Mary DUNN.  The Cruelest of All Mothers: Marie de l’Incarnation, Motherhood, and Christian Tradition.  New York: Fordham University Press, 2015.  Pp. 224.  $45.00.  ISBN: 978-0-8232-6721-7.  Reviewed by Marianne T. FITZGERALD, Boston College, Chestnut Hill, MA 02467.


The responsibility of raising a child must be daunting.  Even with guidebooks, manuals and “What to Expect” handbooks, I imagine there are still many moments when important choices need to be made and there is no clear way to determine which decision is best.  This book recounts the story of one woman, Marie Guyart, later known as Marie de l’Incarnation, and highlights the context in which she decided to abandon her 11-year old son Claude in order to join an Ursuline convent in 1631.  It also weaves together the narrative of another mother, the author, Mary Dunn, who has struggled with her own choices about raising her children, especially her daughter who was born with a “genetic difference” that requires extra time and care.  Throughout this book, Dunn shares insights that she has learned from her own experience of motherhood and offers a variety of different ways to understand Marie’s choice to leave her young son.

The book begins with a brief analysis of Marie’s life and her choice to enter the French convent. Although she joined the Ursuline sisters, Marie’s relationship with her son continued by way of various encounters and letters they exchanged as he grew up and discerned his own path.  This on-going connection leads Dunn to consider whether Marie did in fact abandon Claude.  Dunn examines general notions of abandonment in light of this particular example and she considers the historic context of Marie and the Catholic Church.

Various hagiographies also factor into this analysis as Dunn highlights other women who became saints and who also left their children in order to enter into religious life.  She compares Marie de l’Incarnation to figures like Perpetua and Birgitta of Sweden, and she examines the role of women in 17th century Europe.  Dunn invites the reader to reconsider what we think about motherhood in general and enter into the challenging situation of Catholic women.  She builds on the work of French sociologist Pierre Bourdieu to discuss Marie’s agency as well as her participation in basic social practices.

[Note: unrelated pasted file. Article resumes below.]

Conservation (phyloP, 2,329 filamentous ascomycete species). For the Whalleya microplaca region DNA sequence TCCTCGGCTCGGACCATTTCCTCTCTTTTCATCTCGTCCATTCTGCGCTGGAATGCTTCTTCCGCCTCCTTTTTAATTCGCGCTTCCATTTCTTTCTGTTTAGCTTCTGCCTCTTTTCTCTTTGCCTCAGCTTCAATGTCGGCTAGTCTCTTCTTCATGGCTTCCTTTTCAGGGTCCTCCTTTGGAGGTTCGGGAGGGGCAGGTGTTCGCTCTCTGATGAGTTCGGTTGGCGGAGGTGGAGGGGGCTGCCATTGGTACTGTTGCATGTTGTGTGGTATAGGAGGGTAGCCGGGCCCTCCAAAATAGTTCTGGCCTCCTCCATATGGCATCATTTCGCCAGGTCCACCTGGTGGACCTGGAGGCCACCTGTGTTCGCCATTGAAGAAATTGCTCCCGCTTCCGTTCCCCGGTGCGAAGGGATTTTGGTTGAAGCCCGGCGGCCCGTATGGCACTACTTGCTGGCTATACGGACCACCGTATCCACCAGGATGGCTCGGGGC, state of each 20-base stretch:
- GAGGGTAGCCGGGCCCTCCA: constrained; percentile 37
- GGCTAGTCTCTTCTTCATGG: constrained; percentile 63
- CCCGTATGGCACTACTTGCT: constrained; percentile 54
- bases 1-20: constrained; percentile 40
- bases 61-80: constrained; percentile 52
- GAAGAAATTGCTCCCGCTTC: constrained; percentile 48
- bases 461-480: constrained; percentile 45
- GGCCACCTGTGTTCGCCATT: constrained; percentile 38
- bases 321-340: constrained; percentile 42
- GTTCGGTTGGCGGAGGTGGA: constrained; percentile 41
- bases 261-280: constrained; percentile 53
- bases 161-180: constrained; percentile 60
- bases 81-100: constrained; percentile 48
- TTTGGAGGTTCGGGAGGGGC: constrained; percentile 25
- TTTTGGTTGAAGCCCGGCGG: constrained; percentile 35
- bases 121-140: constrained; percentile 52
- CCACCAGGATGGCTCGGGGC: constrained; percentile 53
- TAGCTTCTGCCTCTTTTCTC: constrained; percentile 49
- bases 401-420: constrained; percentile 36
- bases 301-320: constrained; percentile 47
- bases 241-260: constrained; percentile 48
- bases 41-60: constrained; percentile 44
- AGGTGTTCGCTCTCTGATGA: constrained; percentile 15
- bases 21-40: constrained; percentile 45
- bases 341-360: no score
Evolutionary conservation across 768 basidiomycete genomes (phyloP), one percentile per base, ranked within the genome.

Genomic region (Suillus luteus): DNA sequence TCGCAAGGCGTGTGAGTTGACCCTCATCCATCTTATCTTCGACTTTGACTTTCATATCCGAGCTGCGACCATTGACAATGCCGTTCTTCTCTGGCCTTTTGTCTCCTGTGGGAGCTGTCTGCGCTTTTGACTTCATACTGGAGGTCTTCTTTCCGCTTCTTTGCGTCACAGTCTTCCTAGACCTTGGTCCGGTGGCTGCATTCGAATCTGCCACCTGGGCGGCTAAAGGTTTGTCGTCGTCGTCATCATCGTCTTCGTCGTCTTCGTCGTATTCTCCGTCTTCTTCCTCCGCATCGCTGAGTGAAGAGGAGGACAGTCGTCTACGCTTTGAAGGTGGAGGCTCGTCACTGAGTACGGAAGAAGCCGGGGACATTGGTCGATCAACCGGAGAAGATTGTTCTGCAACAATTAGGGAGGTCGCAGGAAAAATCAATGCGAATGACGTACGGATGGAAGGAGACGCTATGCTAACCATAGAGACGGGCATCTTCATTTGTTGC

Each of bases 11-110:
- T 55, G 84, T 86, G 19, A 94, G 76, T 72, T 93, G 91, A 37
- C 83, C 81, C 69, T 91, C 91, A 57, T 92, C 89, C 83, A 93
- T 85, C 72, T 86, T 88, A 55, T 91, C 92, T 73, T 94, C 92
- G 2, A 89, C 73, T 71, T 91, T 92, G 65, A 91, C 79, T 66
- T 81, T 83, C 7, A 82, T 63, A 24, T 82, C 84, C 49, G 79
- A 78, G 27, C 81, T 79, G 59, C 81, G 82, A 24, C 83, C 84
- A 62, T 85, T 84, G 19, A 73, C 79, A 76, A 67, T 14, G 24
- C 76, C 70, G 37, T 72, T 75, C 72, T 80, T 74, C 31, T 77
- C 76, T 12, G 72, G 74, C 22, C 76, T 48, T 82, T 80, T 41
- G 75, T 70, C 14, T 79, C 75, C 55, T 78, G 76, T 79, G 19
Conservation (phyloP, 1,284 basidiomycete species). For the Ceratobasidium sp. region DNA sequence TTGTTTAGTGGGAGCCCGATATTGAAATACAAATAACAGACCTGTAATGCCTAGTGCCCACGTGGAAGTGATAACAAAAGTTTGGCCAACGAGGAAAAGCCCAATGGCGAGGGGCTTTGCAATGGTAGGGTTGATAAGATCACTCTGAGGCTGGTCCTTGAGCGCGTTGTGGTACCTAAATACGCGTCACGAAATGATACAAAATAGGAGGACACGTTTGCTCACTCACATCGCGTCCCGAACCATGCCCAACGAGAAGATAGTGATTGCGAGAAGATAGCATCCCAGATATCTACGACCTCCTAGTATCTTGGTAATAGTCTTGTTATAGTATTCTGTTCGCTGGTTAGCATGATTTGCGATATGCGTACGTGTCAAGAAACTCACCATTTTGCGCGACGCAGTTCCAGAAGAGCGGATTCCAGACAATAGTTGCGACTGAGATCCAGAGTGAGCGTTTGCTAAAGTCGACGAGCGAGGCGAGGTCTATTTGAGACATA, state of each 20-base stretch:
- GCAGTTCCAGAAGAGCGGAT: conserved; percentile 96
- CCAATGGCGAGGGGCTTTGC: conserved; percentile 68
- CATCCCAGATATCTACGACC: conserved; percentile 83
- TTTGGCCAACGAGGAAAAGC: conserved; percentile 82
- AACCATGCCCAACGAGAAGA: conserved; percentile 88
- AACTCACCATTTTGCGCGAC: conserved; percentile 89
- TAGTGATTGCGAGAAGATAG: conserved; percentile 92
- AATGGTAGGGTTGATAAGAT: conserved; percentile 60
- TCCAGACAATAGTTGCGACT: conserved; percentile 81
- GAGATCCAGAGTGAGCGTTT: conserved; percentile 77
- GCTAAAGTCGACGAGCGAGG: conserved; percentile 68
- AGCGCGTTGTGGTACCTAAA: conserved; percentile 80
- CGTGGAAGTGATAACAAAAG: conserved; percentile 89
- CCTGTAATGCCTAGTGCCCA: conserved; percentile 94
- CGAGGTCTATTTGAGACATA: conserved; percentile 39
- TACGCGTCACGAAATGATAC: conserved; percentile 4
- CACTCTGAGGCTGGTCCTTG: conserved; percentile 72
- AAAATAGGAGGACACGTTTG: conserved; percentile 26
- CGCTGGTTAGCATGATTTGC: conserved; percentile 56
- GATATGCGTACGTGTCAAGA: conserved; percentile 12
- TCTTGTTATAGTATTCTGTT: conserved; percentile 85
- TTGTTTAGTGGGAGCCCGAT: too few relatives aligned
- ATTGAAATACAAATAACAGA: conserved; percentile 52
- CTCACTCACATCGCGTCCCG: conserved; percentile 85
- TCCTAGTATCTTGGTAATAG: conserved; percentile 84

One important point to consider throughout this book is whether Marie felt that she was voluntarily abandoning Claude or if she felt compelled by God to do what God was requiring of her.  In Marie’s own writing, through her letters to Claude, she describes how “pained” she was to be torn from Claude and how she suffered cruelly after she had entered the convent.  She goes on, however, to be a successful sister in New France and helps establish the first Ursuline school in Canada.  Claude, in his own right, becomes a priest and receives praise for his work and his writing.  Although Marie and Claude both suffered periods of anguish because of Marie’s abandonment, both were able to live successful lives, dedicated to God’s service.

This book uses the example of Marie de l’Incarnation to think more deeply about motherhood within the Christian tradition.  It explores the tension between the maternal desire to unconditionally love and care for children, the spiritual desire to serve God above all else, and the feminist desire to exert one’s own sense of agency over a sense of subordination.  It introduces a number of important and thought-provoking questions about the role of women and mothers within religious institutions.

I very much appreciated Dunn’s ability to share relevant anecdotes from her own journey in ways that were helpful and applicable to the questions that the book was raising.  Her modern struggles as a mother illuminated new ways of thinking about Marie’s challenge.  The book was a pleasure to read and it was refreshing in the way that it presented a variety of opinions about the challenges of motherhood without offering judgments one way or another.  Dunn succeeds both in outlining the example of Marie as one way to reconsider motherhood and in asking readers to think more deeply about women in the Christian tradition.